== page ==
• Arts

    Visual Arts

    Laguna Gloria

    This local treasure of a venue, run by those Contemporary Austin folks who also bring us the Jones Center shows Downtown, is all about the outdoors – which is perfect for these trickily navigated times of ours, n'est-ce pas? Recommended: Stop by and breathe in the air, enjoy the lawns and gardens and the many examples of world-class sculpture arrayed across the property, and (as Frankie used to say) r-e-l-a-x.
    Thu.-Fri., 9am-noon; Sat.-Sun., 9am-3pm
  • Arts

    Visual Arts

    Landmarks: Self-Guided Walking Tour

    Well, it's always an event, isn't it? When you can take your smartphone to access self-guided tours of the outdoor public art sited by UT's award-winning Landmarks program? The answer (as long as the streets and sidewalks aren't dangerous with all this newfangled ice and snow) is a hearty, full-throated YES.
  • Arts

    Visual Arts

    Lora Reynolds Gallery: Twenty-Eight Skies

    Witness these large new works on paper by Jason Middlebrook, in the artist's fifth show at the gallery. "Much of this work can be imagined as bearing witness to a mortal struggle between man and nature," say the gallery notes, "a struggle between frenetic geometric patterns and the humble flora we too often overlook and take for granted."
    Through June 12
  • Arts

    Visual Arts

    MACC Galleries: Reopened!

    The Community Gallery and the Sam Z. Coronado Gallery in the Mexican-American Cultural Center reopen "with social distancing and additional health and safety precautions in place," and inviting reservations to see "Rosy Campanita, El Camino del Corazon, The Path of the Heart," which documents 13 years of struggle, persistence, and resilience between 2003-2016, and "Poética Textil/ Textile Poems," in which contemporary artists reveal their restlessness, inquiry, and research into the creation of fabric art via printing, weaving, and assemblage.
    Mon.-Fri., 10am-6pm. Donations accepted.  
  • Arts

    Visual Arts

    MACC: 21/ Veintiuno

    The Mexican-American Cultural Center presents this new virtual exhibition by Ender Martos, featuring multiple digital photographs of the acclaimed artist’s work arranged in three thematic periods of 21 years that represent the artist’s past, present, and future.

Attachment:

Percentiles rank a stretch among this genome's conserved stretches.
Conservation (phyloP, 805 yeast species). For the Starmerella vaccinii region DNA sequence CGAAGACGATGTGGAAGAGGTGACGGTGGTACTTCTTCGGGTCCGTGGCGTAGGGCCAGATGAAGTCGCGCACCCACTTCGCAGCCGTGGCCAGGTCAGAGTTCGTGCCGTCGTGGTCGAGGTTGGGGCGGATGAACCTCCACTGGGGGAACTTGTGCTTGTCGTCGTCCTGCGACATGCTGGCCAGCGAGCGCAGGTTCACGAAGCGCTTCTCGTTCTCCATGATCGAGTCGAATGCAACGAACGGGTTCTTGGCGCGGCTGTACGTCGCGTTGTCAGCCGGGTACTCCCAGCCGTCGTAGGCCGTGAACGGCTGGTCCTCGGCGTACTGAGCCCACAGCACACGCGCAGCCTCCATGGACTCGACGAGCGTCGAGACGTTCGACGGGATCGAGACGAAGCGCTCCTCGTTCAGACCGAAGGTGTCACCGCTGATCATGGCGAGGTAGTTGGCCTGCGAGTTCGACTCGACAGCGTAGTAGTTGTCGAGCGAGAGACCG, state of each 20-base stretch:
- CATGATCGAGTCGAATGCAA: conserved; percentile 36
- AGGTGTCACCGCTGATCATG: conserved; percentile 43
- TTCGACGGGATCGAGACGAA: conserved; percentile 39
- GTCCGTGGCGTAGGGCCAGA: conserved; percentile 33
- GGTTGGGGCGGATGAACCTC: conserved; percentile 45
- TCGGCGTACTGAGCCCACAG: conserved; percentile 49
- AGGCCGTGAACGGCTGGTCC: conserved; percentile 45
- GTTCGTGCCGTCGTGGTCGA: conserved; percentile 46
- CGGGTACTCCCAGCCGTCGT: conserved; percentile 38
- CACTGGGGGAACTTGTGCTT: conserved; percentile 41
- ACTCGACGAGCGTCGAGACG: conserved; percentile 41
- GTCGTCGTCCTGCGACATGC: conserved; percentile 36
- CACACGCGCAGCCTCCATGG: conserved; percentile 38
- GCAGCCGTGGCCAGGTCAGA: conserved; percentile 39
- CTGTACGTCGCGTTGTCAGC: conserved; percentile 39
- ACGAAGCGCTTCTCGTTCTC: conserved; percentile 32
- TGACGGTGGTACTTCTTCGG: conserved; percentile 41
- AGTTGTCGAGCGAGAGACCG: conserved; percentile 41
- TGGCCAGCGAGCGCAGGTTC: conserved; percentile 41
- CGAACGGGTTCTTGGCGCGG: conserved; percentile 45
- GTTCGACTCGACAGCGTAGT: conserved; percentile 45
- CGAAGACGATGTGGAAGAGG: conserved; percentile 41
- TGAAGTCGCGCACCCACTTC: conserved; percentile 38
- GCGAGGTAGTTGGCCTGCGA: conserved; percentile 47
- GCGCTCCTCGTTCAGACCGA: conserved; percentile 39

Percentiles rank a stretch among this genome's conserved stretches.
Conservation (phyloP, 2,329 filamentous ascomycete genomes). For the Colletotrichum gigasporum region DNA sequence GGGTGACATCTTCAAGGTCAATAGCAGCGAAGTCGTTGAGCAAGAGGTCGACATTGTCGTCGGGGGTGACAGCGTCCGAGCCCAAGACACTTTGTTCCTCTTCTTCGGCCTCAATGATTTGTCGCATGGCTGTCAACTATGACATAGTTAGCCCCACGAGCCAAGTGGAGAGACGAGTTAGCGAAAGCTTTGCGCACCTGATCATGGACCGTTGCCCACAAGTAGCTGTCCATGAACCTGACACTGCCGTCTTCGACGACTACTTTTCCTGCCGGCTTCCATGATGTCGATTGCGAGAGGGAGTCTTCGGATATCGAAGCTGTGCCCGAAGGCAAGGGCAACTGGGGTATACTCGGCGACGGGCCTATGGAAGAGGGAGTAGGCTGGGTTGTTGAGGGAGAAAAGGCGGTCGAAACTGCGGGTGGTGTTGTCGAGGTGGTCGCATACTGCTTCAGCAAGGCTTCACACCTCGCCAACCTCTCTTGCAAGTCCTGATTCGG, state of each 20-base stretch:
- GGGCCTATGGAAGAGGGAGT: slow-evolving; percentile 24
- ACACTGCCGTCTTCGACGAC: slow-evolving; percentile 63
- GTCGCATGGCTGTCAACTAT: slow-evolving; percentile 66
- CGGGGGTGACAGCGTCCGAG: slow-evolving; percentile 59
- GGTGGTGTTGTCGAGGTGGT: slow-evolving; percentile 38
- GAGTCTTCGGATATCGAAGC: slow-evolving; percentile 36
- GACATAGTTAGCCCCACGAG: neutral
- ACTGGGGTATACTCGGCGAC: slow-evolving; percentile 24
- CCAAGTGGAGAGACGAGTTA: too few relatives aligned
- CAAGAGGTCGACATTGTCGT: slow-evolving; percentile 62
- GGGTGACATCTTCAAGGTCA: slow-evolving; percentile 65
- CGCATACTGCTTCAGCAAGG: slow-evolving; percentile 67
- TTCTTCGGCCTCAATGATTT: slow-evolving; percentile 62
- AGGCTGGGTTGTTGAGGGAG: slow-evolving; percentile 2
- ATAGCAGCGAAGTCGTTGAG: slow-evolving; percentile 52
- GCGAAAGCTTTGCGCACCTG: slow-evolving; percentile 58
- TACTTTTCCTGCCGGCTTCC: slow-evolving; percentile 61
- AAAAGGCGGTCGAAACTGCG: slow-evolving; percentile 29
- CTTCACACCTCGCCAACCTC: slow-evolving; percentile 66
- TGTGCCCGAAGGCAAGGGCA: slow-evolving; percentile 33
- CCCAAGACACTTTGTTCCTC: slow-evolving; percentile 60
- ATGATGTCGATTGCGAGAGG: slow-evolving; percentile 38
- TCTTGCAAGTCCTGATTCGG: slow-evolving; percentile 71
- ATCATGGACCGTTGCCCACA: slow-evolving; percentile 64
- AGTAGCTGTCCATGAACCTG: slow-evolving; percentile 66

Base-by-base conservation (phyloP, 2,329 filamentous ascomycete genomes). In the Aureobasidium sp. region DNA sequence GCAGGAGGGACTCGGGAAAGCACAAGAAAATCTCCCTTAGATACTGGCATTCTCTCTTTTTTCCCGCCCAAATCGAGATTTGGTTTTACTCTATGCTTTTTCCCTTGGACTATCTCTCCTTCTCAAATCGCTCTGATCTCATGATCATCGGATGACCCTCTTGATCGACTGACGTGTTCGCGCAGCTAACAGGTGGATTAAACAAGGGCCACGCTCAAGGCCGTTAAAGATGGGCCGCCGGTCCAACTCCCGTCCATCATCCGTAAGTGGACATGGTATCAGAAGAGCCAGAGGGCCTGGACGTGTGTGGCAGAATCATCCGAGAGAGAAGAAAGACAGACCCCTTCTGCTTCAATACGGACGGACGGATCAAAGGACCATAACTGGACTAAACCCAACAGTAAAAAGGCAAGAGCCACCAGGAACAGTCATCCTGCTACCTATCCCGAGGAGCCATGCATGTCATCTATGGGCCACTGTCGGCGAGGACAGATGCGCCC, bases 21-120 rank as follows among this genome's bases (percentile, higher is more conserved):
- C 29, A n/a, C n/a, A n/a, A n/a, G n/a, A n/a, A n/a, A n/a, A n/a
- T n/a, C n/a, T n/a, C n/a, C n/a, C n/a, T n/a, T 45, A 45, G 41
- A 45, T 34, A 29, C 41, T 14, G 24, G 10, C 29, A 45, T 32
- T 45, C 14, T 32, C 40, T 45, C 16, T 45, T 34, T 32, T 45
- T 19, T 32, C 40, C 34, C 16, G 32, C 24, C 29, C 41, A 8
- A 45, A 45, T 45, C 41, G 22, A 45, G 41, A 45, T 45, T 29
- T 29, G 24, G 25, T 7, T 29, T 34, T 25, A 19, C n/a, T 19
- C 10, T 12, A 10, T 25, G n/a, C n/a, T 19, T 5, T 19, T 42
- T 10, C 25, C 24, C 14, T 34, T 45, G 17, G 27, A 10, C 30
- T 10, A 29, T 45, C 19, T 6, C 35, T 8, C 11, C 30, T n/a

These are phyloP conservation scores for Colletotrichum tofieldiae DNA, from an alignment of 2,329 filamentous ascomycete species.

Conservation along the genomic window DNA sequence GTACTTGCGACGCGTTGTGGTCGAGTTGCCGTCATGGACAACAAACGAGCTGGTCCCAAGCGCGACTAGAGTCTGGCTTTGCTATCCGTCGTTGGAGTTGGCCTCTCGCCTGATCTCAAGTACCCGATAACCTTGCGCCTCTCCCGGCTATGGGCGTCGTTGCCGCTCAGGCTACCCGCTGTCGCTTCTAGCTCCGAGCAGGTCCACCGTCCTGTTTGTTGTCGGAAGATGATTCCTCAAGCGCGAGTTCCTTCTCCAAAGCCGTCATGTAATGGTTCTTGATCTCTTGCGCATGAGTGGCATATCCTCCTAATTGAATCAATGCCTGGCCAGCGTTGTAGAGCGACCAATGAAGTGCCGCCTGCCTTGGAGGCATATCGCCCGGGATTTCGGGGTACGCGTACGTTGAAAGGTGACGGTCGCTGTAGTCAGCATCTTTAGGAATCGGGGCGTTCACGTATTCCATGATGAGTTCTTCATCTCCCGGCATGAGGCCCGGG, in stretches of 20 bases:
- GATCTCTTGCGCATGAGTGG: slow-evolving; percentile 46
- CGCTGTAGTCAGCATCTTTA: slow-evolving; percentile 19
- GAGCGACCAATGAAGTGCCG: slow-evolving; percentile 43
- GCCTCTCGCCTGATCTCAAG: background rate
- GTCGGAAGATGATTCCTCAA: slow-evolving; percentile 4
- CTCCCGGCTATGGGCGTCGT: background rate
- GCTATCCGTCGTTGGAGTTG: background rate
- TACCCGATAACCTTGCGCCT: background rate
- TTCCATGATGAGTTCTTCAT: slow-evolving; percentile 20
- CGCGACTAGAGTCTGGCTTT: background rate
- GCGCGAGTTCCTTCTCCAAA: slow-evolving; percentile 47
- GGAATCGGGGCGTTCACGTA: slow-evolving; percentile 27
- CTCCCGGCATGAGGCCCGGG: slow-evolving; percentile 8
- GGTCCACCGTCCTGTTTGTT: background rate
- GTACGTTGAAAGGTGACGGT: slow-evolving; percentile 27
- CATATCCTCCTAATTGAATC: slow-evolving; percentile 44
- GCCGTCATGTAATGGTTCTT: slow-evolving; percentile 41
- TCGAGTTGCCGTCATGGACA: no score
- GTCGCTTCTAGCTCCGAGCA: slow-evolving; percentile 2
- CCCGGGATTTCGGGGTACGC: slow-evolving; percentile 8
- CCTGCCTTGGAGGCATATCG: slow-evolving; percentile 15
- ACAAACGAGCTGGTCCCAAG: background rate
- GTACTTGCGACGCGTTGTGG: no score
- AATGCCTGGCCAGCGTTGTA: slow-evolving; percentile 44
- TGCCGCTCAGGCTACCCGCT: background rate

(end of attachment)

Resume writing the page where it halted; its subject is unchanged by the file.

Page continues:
• Arts

    Visual Arts

    Modern Rocks Gallery Online

    What, you don't feel like looking at exclusive, worldclass, public and candid shots of international rockstars and music legends of times past and (almost) present? Alrighty, then. But you're totally missing out.
  • Arts

    Visual Arts

    Northern-Southern: TOOO

    Here's another experiment in new exhibition-making from gallery owner Phillip Niemeyer and his friends. This show does not close – it decays and renews. Listen: TO opened in February, a show of directions; in March, about half the work in TO had decayed; TOO added five new pieces, renewing the show; now, only one piece from TO remains: an audio remembrance by Alyssa Taylor Wendt. But TOOO renews the entire show like an agave phoenix, with 12 new pieces, including work by the founders of Partial Shade (who were conducting outdoor salons on the Co-Lab land in 2018) and Giampiero Selvaggio (one of the founders of Red Bud Park and the network of connecting bike trails around East Austin). There's provenance and pedigree and intentional lack of permanence, colliding here to unnerving effect.
    Ongoing
  • Arts

    Visual Arts

    testsite: How a House Works

    How does a house work? The folks at Fluent-Collaborative presented such a compelling answer from artists Andy Coolquitt and Alix Browne that, when the coronavirus shutdown went into effect, they turned the exhibition into a website of its own. So now you can click over for a visit, and – hey, who's answering the questions here?
  • Arts

    Visual Arts

    Texas Folklife: The Brush Is A Bow

    Howard Rains is a watercolor artist and a master fiddler. Now, the abandonment of touring and the quiet hours in his studio during this pandemic have begun to shift his portraits of fellow musicians and others into the realm of the surreal. Like how? Like this.
    Ongoing online  
  • Arts

    Visual Arts

    The Blanton: From the Collection of Jack Shear